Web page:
“Check and Adjust” a film by Lee Camhi
By: Sharon Aron Baron
With just a a couple of cameras and a borrowed computer, Lee Camhi set out to tell the story of his daughter’s high school band. However, the story didn’t have an ending. But he knew that if he kept filming, something inspiring would happen.
It was all by accident that Camhi made the documentary “Check and Adjust” the story of the JP Taravella High School marching band. Camhi, a Fedex employee and 22-year resident of Springs Lake Villas in Tamarac, had a daughter starting marching band her freshman year at the school.
While attending a parent meeting at the Coral Springs high school, parents were asked what services they could volunteer to help the band. Camhi had done freelance video work before, so he volunteered to make a behind-the-scenes video so the students could eventually sell it as a fundraiser.
“This was just a simple, fun little volunteer project that turned into a year-long labor of love,” said Camhi.
Camhi’s daughter had been in band at Ramblewood Middle School, which he said had a great music program as well as a marching band. But nothing prepared him for the big leagues of the JP Taravella High School marching band led by Band Director Cheldon Williams, with all of the costumes, equipment, trucks, props, and the large amount of students involved.
Band camp bagan and Camhi started filming. The band’s first competitions weren’t all that great he said. The other schools seemed to be much better. But everyone kept soldiering ahead, and he kept filming.
Halfway through the competitions he said that things started clicking, and the show started looking better and sounding better. The band was even more confident and they soon became grand champions after a competition in Naples.
This was the third year for the seniors in marching band who were trying to get to the Florida Marching Band Coalition (FMBC) state competition, a one day competition held in the Tropicana Dome in St. Petersburg.
“This was the last shot for the the seniors, so there was a lot of pressure on themselves,” said Camhi. “It wasn’t coming from anyone else. They’re really self-driven.”
Taravella band is a 5A – the biggest class which is measured by the number of wind instruments. For instance, a 1A band would have 1-28 winds and a class 5A would have 81 or more winds. During the state competition, they take the top five of each class, so there are 25 bands playing at the Tropicana Dome. All of this happens in the course of one day.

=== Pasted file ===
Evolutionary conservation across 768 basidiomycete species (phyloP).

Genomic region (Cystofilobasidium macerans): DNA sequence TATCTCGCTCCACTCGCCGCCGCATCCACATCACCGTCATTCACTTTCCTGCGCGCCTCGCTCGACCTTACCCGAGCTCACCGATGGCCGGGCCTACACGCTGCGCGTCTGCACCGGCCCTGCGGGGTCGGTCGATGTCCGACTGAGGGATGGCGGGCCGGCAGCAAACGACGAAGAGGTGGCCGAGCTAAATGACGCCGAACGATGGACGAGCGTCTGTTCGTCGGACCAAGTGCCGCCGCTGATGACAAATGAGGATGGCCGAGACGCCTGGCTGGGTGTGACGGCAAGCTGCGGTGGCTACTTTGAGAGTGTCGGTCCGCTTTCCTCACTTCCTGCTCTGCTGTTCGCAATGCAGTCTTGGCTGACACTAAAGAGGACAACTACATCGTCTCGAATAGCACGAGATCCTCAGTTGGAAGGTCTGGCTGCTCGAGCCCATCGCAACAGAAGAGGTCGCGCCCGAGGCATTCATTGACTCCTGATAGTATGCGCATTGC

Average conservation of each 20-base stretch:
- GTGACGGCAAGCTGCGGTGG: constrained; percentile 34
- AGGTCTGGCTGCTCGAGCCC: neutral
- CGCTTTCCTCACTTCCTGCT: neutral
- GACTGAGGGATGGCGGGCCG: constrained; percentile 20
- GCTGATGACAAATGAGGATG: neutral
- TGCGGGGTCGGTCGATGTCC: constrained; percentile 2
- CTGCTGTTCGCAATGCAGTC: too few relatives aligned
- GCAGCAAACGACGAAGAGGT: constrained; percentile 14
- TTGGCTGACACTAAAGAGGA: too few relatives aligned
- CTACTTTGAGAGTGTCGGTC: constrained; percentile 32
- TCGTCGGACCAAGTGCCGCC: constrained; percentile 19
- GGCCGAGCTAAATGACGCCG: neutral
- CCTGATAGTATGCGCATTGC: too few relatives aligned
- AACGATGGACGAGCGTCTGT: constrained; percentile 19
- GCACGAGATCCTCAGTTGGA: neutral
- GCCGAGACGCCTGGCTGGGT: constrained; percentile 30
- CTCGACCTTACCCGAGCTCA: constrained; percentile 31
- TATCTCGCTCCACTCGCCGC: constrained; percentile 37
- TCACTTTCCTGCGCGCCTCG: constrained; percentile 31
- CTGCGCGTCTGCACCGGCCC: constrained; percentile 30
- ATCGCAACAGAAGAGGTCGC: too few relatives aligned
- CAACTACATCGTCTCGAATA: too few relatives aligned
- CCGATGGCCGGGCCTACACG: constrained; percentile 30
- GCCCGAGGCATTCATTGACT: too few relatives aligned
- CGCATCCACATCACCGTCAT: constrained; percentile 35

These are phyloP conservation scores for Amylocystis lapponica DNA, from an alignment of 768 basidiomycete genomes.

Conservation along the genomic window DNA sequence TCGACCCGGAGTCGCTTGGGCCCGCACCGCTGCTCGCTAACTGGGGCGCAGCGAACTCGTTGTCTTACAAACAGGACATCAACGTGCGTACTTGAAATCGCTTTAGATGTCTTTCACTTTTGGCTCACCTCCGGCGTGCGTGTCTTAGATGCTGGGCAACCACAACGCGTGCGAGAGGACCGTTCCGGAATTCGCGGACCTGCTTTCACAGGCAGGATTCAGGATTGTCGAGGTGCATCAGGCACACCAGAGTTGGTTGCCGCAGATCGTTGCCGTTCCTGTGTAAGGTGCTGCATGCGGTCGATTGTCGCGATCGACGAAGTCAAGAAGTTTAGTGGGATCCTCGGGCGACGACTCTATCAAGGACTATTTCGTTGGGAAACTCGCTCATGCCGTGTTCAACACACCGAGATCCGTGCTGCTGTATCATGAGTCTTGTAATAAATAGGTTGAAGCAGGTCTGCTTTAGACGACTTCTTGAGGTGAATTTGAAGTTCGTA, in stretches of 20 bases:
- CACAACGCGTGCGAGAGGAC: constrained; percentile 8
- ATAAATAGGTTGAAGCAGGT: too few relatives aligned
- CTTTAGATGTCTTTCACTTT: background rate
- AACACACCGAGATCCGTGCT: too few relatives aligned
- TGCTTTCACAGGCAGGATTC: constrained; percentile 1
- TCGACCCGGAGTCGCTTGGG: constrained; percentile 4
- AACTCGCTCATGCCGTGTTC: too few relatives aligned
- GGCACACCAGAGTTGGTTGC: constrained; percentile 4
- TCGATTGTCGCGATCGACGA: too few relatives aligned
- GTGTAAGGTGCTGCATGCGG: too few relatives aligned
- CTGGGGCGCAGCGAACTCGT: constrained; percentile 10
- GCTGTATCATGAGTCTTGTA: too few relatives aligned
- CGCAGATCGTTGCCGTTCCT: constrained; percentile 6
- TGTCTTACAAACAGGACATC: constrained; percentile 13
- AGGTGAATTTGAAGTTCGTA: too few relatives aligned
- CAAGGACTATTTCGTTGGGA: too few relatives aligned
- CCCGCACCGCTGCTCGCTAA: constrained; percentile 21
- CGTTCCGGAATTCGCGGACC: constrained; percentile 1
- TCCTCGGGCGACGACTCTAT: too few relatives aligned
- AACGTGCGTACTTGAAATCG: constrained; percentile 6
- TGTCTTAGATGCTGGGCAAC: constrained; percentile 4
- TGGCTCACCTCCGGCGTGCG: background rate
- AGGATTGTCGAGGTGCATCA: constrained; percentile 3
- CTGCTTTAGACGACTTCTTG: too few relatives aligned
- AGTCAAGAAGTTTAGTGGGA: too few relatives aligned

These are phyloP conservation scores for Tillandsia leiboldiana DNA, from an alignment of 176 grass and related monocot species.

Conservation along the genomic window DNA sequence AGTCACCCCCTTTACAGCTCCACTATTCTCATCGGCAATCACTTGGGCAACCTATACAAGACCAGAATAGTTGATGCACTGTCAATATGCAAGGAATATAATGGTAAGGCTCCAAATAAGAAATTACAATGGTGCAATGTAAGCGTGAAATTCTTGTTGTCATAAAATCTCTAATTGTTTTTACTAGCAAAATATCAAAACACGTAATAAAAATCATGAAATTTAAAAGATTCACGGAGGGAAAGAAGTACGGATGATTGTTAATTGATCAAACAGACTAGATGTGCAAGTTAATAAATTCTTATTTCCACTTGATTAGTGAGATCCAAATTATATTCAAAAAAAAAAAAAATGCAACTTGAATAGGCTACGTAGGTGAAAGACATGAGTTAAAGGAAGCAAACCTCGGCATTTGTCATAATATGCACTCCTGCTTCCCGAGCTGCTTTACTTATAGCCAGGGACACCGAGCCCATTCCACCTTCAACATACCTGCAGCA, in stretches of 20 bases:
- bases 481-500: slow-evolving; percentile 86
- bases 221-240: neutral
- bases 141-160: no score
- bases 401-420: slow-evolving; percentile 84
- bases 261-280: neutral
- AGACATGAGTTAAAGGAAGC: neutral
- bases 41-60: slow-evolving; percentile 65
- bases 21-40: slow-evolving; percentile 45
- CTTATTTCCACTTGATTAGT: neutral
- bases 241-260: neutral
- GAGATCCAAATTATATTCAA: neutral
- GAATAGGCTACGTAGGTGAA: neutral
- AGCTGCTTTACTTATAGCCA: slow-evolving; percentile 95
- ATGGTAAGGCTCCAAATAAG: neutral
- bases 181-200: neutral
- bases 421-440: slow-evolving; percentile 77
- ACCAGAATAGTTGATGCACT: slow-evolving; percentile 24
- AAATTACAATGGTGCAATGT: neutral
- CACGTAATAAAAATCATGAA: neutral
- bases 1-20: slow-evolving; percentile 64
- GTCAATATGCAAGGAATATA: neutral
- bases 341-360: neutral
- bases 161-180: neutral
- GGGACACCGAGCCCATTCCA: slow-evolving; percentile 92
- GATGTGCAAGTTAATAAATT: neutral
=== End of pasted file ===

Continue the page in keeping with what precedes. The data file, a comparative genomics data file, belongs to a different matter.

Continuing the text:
“There were 81 bands that qualified for semifinals and nine in Taravella’s division.”
After competing, Taravella won a spot in the finals.
“They had more fun during their final show than the semifinals because they knew they were in,” said Camhi.
Because of contractual agreements with other companies filming the event, Camhi wasn’t allowed to film the final performance at the state competition, so he had a big hole in the story. This allowed him to stand back and watch the show instead of being behind a camera.
“The roar in the stadium, when they finished was overwhelming. It was tremendous. I had a few tears in my eyes as it was really emotional. I just felt good for the team.”
But afterwards, when the band learned they had placed second in the finals, he started filming again. “When I saw the celebration, that’s when I knew I had a movie. No more behind the scenes. This was now a movie; a story that had to get out.”
“When it came to editing, I could have done a simple behind-the-scenes, but I knew there was a really good, inspirational story here and you don’t have to like marching band to like this.”
Camhi said that the people that have seen the documentary are already a captive audience, so of course they probably loved it, however, no one outside of Taravella has seen it.
“Mr Williams, the band director, actually uses it as a recruiting tool. He showed it to the middle school band students last year to get them psyched up for high school.”
He said that all of the proceeds for the movie go towards the band. He said that it costs $300,000 a year to run the band program because JP Taravella has no stadium and every home game is an away game and trucks have to be loaded. On top of that, uniforms have to be purchased and props have to be designed and created.
“It’s an insane amount of money. Each student in the marching band pays $675 for year. The students in color guard pay more as their competition season begins after marching season so they have to pay again for that,” added Camhi. “They also hold fundraisers by having car washes, gift wrapping, and restaurants chip in by donating a portion of earnings.”
He said that to make sure that students are committed to band, they have to sign a contract at the beginning of every season, basically agreeing that band comes first.
In light of all the negativity surrounding some of the local high schools, Camhi wants people to know that these are good kids.
“They work hard and they are the ones that should be on the news. These are the kids that should be out there, and this is the story that should be told.”